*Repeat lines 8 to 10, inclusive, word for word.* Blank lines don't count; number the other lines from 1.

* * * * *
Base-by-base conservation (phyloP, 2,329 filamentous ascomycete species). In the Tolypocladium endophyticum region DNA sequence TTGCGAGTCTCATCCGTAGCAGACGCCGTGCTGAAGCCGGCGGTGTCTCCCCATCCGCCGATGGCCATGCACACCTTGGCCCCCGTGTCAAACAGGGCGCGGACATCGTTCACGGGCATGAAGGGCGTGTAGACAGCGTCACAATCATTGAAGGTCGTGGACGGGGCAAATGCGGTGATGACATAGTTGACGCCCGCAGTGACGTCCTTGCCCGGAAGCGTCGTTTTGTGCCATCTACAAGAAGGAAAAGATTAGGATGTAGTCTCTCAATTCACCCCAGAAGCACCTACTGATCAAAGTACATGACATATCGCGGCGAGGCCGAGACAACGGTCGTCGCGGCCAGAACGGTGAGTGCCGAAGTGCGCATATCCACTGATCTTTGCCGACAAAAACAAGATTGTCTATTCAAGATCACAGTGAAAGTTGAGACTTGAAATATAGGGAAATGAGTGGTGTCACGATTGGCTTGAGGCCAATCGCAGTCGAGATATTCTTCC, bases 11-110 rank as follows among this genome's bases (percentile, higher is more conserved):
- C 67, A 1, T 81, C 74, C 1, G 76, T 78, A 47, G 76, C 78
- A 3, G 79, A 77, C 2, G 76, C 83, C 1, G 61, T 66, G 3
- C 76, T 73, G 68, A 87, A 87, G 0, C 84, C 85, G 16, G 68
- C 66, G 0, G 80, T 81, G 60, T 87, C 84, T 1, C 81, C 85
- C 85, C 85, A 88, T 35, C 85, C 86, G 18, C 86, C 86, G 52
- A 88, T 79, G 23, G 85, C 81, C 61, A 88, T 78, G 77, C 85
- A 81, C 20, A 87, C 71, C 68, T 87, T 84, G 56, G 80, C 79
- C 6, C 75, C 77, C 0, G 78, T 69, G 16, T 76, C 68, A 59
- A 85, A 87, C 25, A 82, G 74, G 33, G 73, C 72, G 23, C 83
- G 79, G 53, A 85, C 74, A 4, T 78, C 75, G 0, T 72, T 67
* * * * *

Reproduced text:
- A 81, C 20, A 87, C 71, C 68, T 87, T 84, G 56, G 80, C 79
- C 6, C 75, C 77, C 0, G 78, T 69, G 16, T 76, C 68, A 59
- A 85, A 87, C 25, A 82, G 74, G 33, G 73, C 72, G 23, C 83